Miss 501 (a portrait of luck) was an easier birth than Clint Star, being a lighter, frolicking, punk rock ride of a film. For sources of inspiration in the edit, he’d talk to me about the polyrhythms of Fela Kuti, the collage art of Kurt Schwitters, Duchamp’s sense of the absurd, and Picasso’s interest in masks. The essential, fractured voyage of the film came from a need for wildness, and from Norval Morrisseau, who, unrepentant for his drinking, had apparently said, “You have to go THROUGH the drink”.
Although the people in Miss 501 are white, still the central conceit of Clint’s exploration of cinematic language was the same as in Clint Star. Through a mixing of formats, non-linear narrative structures, and reliance on chance and imperfection, he was trying to create what he referred to as a ‘native language’ in cinema – breaking down traditional ‘renaissance’ conventions to get at a raw essence of his subject.
Clint was heavy into turn of the century French artists at this time, pointing out they were essentially primitivists – “They were like Indians in their thinking”, he’d say. It seemed as if the moment when Western art opened itself up to the influences of art and ideas from other cultures, the beginning of Modernism, was the point in art history he found most relevant.
Heyoka (the clown)
Becky (from Clint Star) said, just after he died, “Clint was such a role model for so many young Indians who thought he was cool cause he was anti-establishment and all”.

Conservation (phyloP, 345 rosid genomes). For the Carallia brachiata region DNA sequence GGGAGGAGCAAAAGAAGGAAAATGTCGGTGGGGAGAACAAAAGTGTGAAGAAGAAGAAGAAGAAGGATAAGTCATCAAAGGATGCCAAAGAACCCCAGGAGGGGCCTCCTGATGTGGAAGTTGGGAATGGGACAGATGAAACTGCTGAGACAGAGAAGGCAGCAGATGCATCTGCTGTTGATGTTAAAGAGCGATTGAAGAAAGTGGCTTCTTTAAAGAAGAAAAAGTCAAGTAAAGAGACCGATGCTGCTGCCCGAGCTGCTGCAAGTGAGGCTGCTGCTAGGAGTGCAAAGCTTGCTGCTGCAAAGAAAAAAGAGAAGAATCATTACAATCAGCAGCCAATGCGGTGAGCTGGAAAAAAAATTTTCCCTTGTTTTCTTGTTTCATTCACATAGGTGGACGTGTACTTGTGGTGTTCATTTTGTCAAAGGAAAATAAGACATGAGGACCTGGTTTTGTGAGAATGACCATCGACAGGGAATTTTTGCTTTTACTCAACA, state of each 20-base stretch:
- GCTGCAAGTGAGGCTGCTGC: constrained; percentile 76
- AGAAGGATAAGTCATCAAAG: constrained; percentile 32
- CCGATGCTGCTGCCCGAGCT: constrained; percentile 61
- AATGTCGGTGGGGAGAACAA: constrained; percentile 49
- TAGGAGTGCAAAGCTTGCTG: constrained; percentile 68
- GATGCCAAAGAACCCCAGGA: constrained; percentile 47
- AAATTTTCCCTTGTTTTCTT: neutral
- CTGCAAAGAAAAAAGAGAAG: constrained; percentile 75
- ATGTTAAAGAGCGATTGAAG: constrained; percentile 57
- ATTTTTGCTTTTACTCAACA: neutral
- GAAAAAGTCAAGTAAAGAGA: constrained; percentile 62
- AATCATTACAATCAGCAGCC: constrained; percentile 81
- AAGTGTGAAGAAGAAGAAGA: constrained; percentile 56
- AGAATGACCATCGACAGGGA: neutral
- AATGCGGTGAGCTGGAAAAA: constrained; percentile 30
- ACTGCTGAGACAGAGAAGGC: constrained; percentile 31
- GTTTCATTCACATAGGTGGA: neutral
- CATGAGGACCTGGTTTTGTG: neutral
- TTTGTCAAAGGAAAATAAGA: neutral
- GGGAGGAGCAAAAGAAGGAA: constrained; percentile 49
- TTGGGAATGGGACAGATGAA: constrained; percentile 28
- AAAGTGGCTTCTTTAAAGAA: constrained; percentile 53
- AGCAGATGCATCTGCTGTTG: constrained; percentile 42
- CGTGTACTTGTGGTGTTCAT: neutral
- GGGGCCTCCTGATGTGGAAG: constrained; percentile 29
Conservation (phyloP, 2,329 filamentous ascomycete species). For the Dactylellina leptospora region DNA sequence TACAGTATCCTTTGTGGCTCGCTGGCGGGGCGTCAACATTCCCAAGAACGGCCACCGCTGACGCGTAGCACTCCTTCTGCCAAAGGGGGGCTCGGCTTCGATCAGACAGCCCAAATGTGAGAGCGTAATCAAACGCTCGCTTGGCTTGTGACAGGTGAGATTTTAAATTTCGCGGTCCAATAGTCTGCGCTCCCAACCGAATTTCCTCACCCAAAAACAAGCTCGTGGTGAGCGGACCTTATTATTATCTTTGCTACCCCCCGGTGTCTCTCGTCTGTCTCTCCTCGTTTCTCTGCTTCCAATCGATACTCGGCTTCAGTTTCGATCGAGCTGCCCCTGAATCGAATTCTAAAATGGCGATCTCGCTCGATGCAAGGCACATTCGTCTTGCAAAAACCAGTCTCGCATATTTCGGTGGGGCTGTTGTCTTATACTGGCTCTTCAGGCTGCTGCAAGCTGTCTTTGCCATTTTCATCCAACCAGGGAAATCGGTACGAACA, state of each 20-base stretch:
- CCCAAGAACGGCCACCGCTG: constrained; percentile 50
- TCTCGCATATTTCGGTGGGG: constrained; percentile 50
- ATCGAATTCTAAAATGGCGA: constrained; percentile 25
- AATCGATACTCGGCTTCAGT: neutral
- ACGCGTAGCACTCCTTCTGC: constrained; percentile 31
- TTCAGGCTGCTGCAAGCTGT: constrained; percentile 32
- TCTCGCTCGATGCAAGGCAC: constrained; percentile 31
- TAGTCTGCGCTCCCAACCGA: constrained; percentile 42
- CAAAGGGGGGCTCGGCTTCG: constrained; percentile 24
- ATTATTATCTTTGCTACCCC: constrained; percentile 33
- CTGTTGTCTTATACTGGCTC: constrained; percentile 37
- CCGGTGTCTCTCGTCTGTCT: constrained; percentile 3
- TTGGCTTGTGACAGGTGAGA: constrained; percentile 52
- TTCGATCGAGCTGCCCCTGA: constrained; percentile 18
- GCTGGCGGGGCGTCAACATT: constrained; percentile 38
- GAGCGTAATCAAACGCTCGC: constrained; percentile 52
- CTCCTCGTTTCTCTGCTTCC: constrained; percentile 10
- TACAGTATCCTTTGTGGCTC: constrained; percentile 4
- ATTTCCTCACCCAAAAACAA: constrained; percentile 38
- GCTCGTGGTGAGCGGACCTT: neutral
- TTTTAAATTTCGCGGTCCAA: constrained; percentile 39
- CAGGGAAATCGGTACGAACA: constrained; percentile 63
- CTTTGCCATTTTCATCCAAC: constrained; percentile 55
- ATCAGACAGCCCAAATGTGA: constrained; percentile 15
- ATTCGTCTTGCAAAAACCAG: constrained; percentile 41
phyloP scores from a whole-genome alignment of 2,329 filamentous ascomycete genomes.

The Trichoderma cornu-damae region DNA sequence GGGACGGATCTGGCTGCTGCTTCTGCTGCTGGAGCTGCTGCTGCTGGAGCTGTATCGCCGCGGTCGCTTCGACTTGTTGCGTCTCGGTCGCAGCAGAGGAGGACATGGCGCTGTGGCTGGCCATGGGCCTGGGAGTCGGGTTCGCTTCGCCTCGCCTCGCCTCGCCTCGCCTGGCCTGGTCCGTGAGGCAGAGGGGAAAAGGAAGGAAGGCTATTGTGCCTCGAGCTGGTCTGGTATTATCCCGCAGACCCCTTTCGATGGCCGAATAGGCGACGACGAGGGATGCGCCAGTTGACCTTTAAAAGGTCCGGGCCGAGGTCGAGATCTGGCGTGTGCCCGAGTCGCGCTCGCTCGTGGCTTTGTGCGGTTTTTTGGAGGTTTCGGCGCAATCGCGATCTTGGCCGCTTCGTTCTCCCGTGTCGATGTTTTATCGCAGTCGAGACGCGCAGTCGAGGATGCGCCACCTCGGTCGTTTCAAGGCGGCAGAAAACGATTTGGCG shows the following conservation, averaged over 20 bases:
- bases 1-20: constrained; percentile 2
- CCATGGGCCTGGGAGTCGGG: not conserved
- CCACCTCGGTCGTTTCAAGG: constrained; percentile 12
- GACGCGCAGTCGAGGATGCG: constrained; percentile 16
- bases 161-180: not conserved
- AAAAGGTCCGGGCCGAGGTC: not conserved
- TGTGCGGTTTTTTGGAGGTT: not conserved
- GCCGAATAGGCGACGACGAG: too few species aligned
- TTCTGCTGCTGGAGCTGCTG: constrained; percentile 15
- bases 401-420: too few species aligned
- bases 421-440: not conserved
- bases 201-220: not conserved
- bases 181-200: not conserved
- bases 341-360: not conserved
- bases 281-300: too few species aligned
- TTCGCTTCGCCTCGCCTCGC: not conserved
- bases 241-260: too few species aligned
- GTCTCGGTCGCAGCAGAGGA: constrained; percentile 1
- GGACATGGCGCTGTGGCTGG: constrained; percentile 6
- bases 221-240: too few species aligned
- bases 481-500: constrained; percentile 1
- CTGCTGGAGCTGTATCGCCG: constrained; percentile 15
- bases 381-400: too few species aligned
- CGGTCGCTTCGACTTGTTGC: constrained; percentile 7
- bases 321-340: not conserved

The phrase he would use was that he was bad at sucking cock. “I seem to bite every cock that comes near my face”, was his interpretation of his independent stance, difficult personality, and eventual battle with the NFB over Deep Inside Clint Star.
When we’d finished the edit of Clint Star, there were some strong reactions to the obnoxious, perverse character he played / was in the film. People both in and out of the NFB suggested his character could be cut, that he got in the way. Clint balked against anyone telling him what to do, quit the film over a small detail, and began an extended battle with the NFB. Around that time, I went scrounging in bookstores, searching for I didn’t know what – something that would address a feeling I had about the role of his semi-psycho persona in the film. Finally I stumbled on a text about the ‘Heyoka’ in 18th century Indian society.
…Idiosyncratic behavior, perversity, and actions that were highly deviant and nonconformist were not looked upon as a demonstration of madness, or as the threat of anarchy, or as the expression of heresy. Such behavior was seen by Indians as a manifestation of great power and spirituality and regarded with considerable respect.
… Ultimately these outsiders, these glorious clowns and contraries, symbolize the act of initiation that raises us form the commonplace and gives us access to the extraordinary…
– Jamake Highwater
I read a bit to Clint on the phone and he exclaimed, “Tell people that about our film!”
He went on to supply some quite spectacular behaviour – there was the dance onstage, in drag, at the Gemini Awards, the stripteases when the film played, the solitary demonstrations in front of the NFB. Both hilarious and pathetic, his ‘performance’, his ‘madness’ seemed almost like a position in itself, as if by forcing a momentary freezing of regular activities, one was offered a glance into something otherwise unknown. Many people, touched by him, found there was a kind of stretching of the mind, an expansion, that came not only through communication with his considerable intelligence, but also from an acquaintance with his person, his vivaciousness and loneliness, his arrogance and pathos, his strange fate.